My original point was about structural models of personality traits: how do we divide up the domain of inquiry known as “personality” into units of analysis? That’s an interpretive act, but I don’t see why that’s a problem. Acknowledging interpretation doesn’t deny reality. The fact that there is more than one way to divide it up (and different ways of dividing it up are inspired by different research questions and serve different scientific purposes) doesn’t mean that there is no personality — any more than the fact that there are multiple periodic tables means there are no elements. And c’mon, you brain folks should resonate to this, with your stereotaxic maps and cytoarchitectonic maps and gene expression maps and functional maps and so forth. And I’m no more impressed when someone comes in and tells me that biology will “solve” the problem of personality structure than you would be if I came in with a psychological theory and a functional localizer and told you I was offering the One True Way to Map the Brain.

  5. Hmm, but if someone came to me with a psychological theory, and it was, somehow, absolutely correct, then they would have shown us the one true way to map the brain. It would solve all the problems of neuroscience, except the very boring one of where in the brain each thing happens.

    Just as an entirely complete neuroscience would solve all the problems of psychology. Because ultimately psychology is neuroscience and neuroscience is psychology (unless you’re Descartes).

    For example, imagine that my psychological theory is Skinnerian behaviourism: all behaviour is learned, by the process of operant conditioning (do something, get a reward, do it again; get punishment, don’t do it again.)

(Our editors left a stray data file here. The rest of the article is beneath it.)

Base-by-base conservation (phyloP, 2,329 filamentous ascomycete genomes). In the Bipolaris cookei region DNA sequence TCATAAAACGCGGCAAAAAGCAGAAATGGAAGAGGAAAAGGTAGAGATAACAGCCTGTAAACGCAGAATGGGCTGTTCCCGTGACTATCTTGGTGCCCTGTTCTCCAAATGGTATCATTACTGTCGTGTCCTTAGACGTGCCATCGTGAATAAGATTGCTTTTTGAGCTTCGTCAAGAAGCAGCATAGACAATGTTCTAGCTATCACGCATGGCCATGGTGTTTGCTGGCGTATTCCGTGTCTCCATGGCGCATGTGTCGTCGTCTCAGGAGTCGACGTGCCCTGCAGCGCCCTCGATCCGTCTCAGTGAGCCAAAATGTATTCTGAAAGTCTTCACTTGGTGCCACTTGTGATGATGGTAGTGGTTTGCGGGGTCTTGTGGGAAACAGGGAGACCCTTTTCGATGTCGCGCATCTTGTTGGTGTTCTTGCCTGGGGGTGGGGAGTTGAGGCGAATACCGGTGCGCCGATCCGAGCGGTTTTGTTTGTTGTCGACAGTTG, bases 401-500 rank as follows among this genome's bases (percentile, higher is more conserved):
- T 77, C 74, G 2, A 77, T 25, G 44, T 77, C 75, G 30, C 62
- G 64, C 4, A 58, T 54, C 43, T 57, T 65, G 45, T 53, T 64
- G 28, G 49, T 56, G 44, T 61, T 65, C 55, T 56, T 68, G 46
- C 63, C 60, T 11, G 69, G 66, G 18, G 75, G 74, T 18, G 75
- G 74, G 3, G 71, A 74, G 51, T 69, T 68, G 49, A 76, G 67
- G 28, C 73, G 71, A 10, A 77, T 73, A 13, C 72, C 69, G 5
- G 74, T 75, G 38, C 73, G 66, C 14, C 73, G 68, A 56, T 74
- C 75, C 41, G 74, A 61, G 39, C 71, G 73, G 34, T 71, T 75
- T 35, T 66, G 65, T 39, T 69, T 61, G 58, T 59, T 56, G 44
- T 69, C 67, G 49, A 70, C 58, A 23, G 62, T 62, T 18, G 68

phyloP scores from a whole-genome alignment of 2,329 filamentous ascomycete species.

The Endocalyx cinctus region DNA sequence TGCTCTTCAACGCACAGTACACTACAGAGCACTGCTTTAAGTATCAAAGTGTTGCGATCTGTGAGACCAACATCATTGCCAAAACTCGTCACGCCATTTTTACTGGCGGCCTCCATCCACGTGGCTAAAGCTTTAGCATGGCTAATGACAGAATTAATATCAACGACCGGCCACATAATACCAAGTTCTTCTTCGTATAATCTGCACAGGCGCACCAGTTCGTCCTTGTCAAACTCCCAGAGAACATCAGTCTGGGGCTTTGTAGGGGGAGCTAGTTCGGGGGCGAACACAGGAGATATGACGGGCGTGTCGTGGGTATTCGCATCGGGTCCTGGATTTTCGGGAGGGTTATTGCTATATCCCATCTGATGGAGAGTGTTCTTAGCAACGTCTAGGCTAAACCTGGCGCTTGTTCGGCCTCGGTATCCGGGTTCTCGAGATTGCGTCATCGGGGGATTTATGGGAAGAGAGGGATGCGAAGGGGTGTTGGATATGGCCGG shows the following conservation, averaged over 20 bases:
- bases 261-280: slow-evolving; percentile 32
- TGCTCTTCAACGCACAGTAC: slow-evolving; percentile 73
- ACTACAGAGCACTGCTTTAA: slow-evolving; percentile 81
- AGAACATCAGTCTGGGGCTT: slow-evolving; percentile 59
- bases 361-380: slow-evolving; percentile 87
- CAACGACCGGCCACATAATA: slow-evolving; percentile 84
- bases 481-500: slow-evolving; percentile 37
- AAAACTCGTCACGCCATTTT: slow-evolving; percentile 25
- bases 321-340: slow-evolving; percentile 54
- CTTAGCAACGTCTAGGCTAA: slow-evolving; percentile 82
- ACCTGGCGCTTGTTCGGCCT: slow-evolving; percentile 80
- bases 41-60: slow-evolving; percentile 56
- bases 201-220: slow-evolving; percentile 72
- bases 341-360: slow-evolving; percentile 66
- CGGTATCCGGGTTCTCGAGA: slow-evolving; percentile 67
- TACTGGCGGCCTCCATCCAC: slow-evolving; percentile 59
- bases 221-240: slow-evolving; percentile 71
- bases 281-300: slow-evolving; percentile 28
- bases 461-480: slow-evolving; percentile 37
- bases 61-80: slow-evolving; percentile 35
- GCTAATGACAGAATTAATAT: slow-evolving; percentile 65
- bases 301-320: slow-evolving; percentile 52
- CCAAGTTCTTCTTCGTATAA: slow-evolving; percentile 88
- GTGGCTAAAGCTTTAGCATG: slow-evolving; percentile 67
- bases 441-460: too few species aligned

If that were entirely true and the whole truth, then the brain would consist of, presumably, some input areas (sensory), some output areas (motor), and a learning bit.

    Conversely if I were a neuroscientist and my theory of the brain was that the brain is a huge homogeneous mass of cells and they learn connections by a simple Hebbian process (cells that fire together wire together), the only complication being that some cells also get input from senses and some output to the spinal cord; and if that were entirely true, it would I think explain all psychology. It wouldn’t explain all behaviour because people have different learning experiences so they would behave differently, i.e. we have cultural and social differences; but you would know exactly how to explain these differences in terms of basic learning processes.

    Now in fact both of these hypothetical theories are wrong, and neuroscience and psychology are two separate fields… but the point is that neuroscience can inform psychology and vice versa. So I think neuroscience could inform personality psychology. I don’t think it can do so right now. but it could.

  6. For someone with “skeptic” in your name, those are some awfully optimistic hypotheticals you’re starting from.

    Kidding aside, I totally agree with you that psychology and neuroscience can inform each other. I’m not opposed to cognitive or social neuroscience. Some of my best friends (and collaborators) are cognitive and social neuroscientists. I haven’t gone that direction mainly because I don’t see it as fruitful yet for the particular psychological phenomena that I study (which are on the more macro end of psychology). I expect that someday it will be. I think that’s pretty much what you’re saying too.

    But… even if I temporarily adopt your hypotheticals, I’m not sure that a complete and correct unified theory of psychology would solve all of the problems of neuroscience. It would certainly be an enormously helpful roadmap. But in addition to the “where” questions (which I totally agree is boring on its own), there are a bunch of “how” questions that neuroscientists seem pretty interested in. (“How” as in, how is that actually implemented in the biological brain? Which even a complete theory of psychology won’t tell us, though it can point us in some helpful directions.)

    Going the other direction, I do believe as a remote abstraction (because I’m a philosophical materialist) that a complete account of the biology of the brain/body and its interactions with the world could explain psychology. But in practice, I find that abstraction frequently unhelpful. To borrow an analogy from Eric Turkheimer, we could in principle explain all of the behavior of a computer at a purely physical level, electrons traveling around in circuits. And some behaviors have coherent physical explanations (“bad disk sector”). But others don’t. Thus it will never make sense to debug software errors with a soldering iron, even if we had the depth of understanding to do so.